Welcome to American Indian Studies

American Indian Studies at UIUC is an interdisciplinary, hemispherically-oriented program with strengths in cultural studies, multi-modal textualities, gender and sexuality, language reclamation and vitalization, decolonizing methodologies, and public history. AIS benefits from active and sustaining partnerships with other vibrant collaborators on campus, including the Center for Indigenous Science, the Humanities Research Institute, and the Native American and Indigenous Language Lab.

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With courses that explore sound studies, decolonial love, Indigenous film and new media, queer Indigenous studies, activist anthropology, Latinx Indigenous migrations, and Indigenous women writers of the Midwest, AIS draws students from multiple disciplines across campus.

Undergraduate students interested in graduate school or careers in public administration, education, public relations, marketing, politics, and government take AIS courses to learn about the worlds, histories, representations, and political struggles of Indigenous peoples locally and internationally.

AIS graduate seminars attract M.A. and Ph.D. students from such disciplines as English, Anthropology, History, Education, Middle Eastern Studies, Slavic Studies, and Theatre. As a member of the Newberry Consortium in American Indian Studies, AIS offers students taking the graduate or undergraduate minor access to resources, fellowships, and programs at The Newberry Library and McNickle Center.

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American Indian Studies Program News

Read article: 2024 NCAIS Graduate Workshop in Research Methods —Indigenous Place-Based (Hi)Stories and Research
2024 NCAIS Graduate Workshop in Research Methods —Indigenous Place-Based (Hi)Stories and Research
Applications due October 27 Dr. Kasey Keeler (Tuolumne Band Me-Wuk & Citizen Potawatomi) Dr. Sasha Suarez (White Earth Ojibwe) Mar 28–Mar 30, 2024 Off-site – University of Wisconsin-Madison CALL FOR UIUC GRADUATE STUDENTS SUBMISSION DEADLINE:...
Read article: Illinois researchers, Native American tribes working together to curate, increase access to oral histories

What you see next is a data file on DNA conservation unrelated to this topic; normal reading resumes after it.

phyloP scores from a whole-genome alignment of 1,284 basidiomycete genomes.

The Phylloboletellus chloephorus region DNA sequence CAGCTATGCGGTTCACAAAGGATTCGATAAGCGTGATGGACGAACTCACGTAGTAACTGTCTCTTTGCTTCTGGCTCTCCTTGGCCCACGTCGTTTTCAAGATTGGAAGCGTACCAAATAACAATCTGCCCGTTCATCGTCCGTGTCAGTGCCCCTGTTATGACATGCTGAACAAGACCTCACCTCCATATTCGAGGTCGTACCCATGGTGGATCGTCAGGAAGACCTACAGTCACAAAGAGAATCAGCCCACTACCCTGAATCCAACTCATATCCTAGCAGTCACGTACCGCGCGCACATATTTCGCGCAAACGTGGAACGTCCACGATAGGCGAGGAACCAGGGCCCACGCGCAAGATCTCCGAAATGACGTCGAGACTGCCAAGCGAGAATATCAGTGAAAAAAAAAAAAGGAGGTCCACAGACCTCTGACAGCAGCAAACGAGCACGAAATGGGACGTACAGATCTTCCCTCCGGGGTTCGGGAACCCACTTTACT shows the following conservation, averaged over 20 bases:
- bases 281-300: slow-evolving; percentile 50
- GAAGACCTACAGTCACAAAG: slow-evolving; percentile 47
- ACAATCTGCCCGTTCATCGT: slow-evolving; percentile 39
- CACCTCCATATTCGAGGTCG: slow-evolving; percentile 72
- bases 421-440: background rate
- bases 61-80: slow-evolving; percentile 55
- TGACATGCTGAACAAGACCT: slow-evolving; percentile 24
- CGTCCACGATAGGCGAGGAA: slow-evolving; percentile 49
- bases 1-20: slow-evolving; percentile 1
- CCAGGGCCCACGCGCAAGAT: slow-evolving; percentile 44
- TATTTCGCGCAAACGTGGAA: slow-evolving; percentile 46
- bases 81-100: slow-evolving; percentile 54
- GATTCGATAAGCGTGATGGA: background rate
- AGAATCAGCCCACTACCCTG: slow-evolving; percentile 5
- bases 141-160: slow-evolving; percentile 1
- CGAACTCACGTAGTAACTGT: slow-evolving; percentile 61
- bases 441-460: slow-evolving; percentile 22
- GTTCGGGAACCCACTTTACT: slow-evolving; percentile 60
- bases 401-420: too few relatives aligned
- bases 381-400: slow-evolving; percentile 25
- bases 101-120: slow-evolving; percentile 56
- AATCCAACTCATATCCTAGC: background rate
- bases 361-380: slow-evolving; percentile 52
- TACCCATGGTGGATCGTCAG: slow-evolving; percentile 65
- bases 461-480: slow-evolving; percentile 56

Illinois researchers, Native American tribes working together to curate, increase access to oral histories
Researchers at the University of Illinois Urbana-Champaign are working with Native American tribes across the country to digitize oral histories and ethnographic materials collected from tribal members and to make them accessible online....
Read article: In Memoriam: Dr. Angela Tapia Arce
In Memoriam: Dr. Angela Tapia Arce
Dear colleagues, It is with great sadness that I write to let you know about the passing of our previous Chancellor’s postdoc fellow, Angela Tapia Arce at her home in New York. As those of you who got to work with her last year know well, Angela was an amazingly generous person, scholar, artist,...

Highlighted Courses

Nicholas Vincent by Edward Chatfield, 1825

“Stories Are Law”: The Legal Reasonings of Indigenous Literatures

Euro-American law has long portrayed Indigenous societies as lawless. This course will highlight instead the historical importance and ongoing significance of Indigenous legal reasoning. We will examine what Indigenous literatures, from creation stories to legal memorials to poems to novels, reveal about Indigenous legal frameworks and ways of ordering the world, and we will delve into how Native American and First Nations authors and legal scholars have responded to and analyzed US law in innovative literary forms.

AIS 459


Oddkin: Rethinking Relations in Indigenous Literary and Visual Texts

In “How Do We Behave as Good Relatives?” Daniel Heath Justice writes about “making kin as oddkin […] where the range of relatives to whom we are responsible extends far beyond our biological relatives and, indeed, the category of the human itself.”

AIS 501

Indigenous Technologies

Indigenous Technologies

The term technology has a wide-ranging definition that covers a lot of ground. This class will take it up in terms of Indigenous communities across the globe and look at Indigenous technologies in many different temporalities. We will look at Indigenous technologies through virtual reality, augmented realities, games, printing, language revitalization and other modalities with hands on experiences that will ground our theoretical approach.

AIS 503

Kiowa Humanity book cover

Intro to American Indian Studies

Interdisciplinary introduction surveys the stories, histories, and lands of tribal peoples who became known as "American Indians"

AIS 101

Queer Indigenous Studies

Queer Indigenous Studies

This seminar will delve into the burgeoning field of queer Indigenous studies. Topics to be explored include the origins of queer Indigenous studies in 1980s Indigenous and women of color feminisms, the development and complexities of the term "Two-Spirit," queer Indigenous relationships to body and land, ongoing legacies of violence against queer Indigenous people, and reclamation of cultural and spiritual roles.

AIS 490

American Indian Studies Events